With a MOSFET you can easily control actuators that need more current than can be managed by an Arduino alone--for example, an electric motor or a stepper motor--with the additional advantage that you can use voltages different from the ones supplied by the board. With a properly rated MOSFET (one that could handle the voltages and amps required) it should be relatively easy to control a large device from a small Arduino. Figure 17-10 shows the circuit for this. Note the use of the diode to protect Arduino from any current that the motor produces itself (since a motor can also be a generator when you spin it by hand).
Figure 17-10. Arduino controls a direct current motor powered at 3V.
Arduino is not only very versatile, but expandable too. To use particular sensors or actuators, it is often necessary to create quite complex circuits comprising microprocessors and specific components. To meet the beginners’ needs and to let experts spare some time, many producers have created a series of boards called shields, only a few of which are shown in Figure 17-11, that recreate these circuits and plug directly into the Arduino. Most of these shields are designed to be modular, so you can integrate Arduino with even more shields and create a stack which resembles a huge sandwich and has much more functionality. For example, you can create a green station to monitor environmental parameters (using one dedicated shield with specific sensors), store the data (using another shield with external clock and datalogger) and publish them (using a Wi-Fi or Ethernet shield).
Figure 17-11. Shields for Arduino.
Each shield has its own specific functions and its own documentation; some also require the use of additional software libraries to access these new functionalities from your development environment. You can buy shields in most places where Arduinos are sold.
Technology allows you to use new tools and materials to give life to your creations. Those that you can wear and which allow you to combine electronics with fashion are known as wearables. In fact, some types of materials, in particular conductive textiles (Figure 17-12) and conductive threads, enable you to create real electrical circuits; these fabrics are generally known as smart textiles, even if the most correct term would be e-textiles.
A further advantage offered by these textiles is that they can be washed without being damaged, although, before starting the washing machine, you must not forget to remove the components, which may otherwise get damaged.
When developing wearables, our suggestion is to carry out the project iteratively, testing that everything is being processed in the proper way as you proceed towards the final result.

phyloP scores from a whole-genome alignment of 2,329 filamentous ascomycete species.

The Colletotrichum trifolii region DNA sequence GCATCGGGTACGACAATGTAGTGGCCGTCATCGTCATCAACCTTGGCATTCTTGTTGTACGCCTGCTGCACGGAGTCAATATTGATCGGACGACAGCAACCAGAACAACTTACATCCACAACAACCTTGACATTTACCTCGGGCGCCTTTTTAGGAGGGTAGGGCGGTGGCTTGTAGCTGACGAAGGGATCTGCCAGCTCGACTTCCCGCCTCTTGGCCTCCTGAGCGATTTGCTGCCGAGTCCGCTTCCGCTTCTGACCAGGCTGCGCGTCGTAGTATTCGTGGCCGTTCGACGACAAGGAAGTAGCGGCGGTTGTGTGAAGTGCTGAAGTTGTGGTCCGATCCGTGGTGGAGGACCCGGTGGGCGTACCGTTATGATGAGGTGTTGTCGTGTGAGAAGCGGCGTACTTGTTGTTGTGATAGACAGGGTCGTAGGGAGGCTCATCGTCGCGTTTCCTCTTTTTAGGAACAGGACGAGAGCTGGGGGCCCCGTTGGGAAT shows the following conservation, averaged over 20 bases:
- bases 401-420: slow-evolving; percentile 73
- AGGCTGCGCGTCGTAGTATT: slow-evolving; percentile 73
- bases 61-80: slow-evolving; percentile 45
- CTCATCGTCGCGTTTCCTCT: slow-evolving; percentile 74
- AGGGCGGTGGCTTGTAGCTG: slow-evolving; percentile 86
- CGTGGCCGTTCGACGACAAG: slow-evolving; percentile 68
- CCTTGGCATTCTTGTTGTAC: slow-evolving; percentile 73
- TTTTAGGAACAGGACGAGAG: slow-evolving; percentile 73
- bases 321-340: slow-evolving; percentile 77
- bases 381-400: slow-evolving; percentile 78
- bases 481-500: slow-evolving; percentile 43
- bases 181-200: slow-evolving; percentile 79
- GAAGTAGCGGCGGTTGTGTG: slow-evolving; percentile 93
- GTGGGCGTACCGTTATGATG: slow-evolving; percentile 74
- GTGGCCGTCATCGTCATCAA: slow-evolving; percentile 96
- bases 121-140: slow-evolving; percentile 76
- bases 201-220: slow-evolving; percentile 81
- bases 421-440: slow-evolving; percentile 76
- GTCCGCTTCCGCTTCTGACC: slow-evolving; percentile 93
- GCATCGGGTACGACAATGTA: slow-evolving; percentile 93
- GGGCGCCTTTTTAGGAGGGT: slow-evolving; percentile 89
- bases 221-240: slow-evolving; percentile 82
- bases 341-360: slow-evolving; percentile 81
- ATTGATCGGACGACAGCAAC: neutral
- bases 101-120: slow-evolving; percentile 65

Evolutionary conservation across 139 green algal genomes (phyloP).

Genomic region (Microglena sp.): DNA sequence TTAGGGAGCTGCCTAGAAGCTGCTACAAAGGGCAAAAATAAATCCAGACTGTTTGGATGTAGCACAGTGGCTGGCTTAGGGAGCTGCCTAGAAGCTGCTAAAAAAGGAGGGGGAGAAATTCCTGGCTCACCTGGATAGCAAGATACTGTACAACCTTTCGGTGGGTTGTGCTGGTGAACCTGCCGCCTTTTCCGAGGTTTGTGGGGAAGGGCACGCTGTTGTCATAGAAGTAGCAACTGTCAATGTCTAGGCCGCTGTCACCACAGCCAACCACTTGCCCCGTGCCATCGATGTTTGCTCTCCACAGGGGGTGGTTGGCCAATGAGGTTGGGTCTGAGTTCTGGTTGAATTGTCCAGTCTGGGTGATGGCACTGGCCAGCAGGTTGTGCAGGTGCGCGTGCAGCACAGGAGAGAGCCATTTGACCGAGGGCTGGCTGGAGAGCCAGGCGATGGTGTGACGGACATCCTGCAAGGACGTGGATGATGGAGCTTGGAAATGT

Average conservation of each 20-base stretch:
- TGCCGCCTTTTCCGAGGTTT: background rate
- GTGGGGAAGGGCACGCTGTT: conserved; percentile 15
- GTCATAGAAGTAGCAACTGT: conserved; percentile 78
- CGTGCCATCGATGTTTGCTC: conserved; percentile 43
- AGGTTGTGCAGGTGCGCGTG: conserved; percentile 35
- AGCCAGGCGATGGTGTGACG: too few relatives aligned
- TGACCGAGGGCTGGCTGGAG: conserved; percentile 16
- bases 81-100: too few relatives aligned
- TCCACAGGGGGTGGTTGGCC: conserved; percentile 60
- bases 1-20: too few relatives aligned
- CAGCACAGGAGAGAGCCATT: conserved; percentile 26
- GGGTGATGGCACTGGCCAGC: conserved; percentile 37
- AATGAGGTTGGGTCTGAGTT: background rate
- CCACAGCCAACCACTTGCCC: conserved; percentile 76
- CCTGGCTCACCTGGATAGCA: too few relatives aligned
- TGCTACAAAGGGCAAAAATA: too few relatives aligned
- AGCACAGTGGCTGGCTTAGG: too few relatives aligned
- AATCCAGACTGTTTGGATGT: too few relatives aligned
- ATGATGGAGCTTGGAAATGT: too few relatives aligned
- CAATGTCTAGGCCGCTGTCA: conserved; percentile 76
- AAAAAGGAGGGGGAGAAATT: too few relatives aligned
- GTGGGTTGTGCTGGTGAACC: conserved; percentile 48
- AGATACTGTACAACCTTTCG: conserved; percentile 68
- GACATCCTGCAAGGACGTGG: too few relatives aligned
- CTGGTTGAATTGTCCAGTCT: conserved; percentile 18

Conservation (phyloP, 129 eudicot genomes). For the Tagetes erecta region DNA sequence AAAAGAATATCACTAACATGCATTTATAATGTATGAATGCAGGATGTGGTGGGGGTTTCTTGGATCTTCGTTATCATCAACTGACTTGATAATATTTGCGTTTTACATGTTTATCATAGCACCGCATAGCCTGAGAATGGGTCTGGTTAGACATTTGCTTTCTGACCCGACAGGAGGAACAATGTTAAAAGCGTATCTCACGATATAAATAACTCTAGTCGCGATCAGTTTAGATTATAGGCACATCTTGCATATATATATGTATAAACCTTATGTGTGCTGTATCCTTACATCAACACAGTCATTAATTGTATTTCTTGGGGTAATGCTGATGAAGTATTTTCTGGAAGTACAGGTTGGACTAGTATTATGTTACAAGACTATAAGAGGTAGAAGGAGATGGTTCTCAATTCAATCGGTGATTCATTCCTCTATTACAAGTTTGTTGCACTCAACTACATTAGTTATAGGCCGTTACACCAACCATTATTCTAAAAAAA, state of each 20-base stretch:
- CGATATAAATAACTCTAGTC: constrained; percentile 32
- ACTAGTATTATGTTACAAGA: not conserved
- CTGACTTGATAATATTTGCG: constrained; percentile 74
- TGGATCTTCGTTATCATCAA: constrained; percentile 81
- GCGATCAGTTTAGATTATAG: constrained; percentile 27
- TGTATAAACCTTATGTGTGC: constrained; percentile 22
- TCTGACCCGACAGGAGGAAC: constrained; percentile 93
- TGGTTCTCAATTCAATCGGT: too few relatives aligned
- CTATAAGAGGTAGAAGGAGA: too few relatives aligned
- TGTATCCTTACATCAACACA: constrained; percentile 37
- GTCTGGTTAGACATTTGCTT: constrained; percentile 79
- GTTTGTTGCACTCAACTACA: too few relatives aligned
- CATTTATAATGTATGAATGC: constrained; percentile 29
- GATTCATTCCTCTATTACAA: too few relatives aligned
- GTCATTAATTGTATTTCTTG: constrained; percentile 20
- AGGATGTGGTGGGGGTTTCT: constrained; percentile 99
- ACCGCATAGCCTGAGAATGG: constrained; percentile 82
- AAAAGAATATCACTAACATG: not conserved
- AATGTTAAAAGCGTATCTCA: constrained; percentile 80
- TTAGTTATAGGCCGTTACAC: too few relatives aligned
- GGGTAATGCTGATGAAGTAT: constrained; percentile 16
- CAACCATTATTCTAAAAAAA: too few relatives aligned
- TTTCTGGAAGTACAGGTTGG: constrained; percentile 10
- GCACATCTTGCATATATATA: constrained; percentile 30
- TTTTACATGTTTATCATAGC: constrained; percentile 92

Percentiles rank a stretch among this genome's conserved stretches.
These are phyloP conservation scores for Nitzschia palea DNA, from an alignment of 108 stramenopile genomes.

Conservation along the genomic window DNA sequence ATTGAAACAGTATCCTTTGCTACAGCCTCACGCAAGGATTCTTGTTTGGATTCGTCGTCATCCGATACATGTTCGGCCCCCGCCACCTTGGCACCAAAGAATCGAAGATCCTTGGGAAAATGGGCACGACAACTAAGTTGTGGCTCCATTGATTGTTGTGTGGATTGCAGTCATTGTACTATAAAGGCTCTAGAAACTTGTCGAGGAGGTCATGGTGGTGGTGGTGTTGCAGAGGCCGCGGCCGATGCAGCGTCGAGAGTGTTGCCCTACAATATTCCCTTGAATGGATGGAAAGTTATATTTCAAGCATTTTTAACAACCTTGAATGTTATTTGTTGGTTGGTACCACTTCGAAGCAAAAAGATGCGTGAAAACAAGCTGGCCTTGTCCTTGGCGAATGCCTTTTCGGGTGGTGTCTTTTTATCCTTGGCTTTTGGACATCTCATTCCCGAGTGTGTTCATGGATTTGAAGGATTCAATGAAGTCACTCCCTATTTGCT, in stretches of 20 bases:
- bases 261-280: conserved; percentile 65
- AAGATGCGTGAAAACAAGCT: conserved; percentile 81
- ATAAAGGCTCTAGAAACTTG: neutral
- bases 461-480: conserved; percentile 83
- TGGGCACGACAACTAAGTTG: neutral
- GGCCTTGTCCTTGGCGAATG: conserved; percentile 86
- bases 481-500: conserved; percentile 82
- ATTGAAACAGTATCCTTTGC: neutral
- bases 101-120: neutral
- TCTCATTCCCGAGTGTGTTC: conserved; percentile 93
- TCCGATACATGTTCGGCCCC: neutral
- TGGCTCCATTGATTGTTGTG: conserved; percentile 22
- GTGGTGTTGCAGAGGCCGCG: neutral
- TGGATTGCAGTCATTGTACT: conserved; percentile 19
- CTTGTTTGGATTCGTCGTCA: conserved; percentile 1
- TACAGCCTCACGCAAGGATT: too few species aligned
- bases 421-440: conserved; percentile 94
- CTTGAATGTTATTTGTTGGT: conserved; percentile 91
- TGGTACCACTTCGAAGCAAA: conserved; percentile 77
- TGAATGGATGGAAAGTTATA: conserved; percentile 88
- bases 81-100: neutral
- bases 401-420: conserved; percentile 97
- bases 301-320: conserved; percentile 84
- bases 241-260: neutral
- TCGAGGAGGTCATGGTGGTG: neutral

Figure 17-12. A conductive textile can replace the electrical threads in a circuit.
One of the problems you have to face with wearables concerns the power source--most of us would find being constantly attached to a power adapter rather confining, and constantly having to replace batteries annoying and wasteful. Another limitation is that, although Arduino is a compact board, if you have to attach it onto a jacket or pair of pants it may feel bulky and awkward. Here the solution is LilyPad Arduino (Figure 17-13), a simplified version of Arduino specifically designed to be used with wearables. The LilyPad has some eyelets covered with a conductive material that can be used to stitch your board to fabrics with some conductive threads, creating a real circuit. You can also use a small rechargeable battery with the LilyPad.
Figure 17-13. A LilyPad circuit attached to a fabric with conductive thread.
One big difference between the LilyPad and Arduino Uno is that the LilyPad has fewer pins than the standard Arduino, and these pins are well separated from one another in order to avoid any accidental short circuit. Another difference is that there is no classical USB connector, so it is necessary to use a specific programmer, i.e. a small board that converts signals from USB to serial communication. In addition, to solve the problem of power consumption, the LilyPad is equipped with a button that can switch off the circuit when not in use; however, when you connect the LilyPad to a computer, the LilyPad computer will always be powered regardless of the position of the switch.
There are also LEDs designed for wearables (Figure 17-14). They are smaller and are assembled on small boards with two holes for stitching them, just like LilyPads. Of course nothing prevents you from using traditional LEDs, and the possibility of choosing between different solutions you prefer for a particular project offers you more freedom of use.
Figure 17-14. Sewable LEDs
Before using a LilyPad, it is advisable to test the circuit with a classical Arduino because it is much easier to add, move or remove links. Once you have tested everything, you can load the sketch on your LilyPad, connect it to the rest of the circuit, and test your fantastic artifact!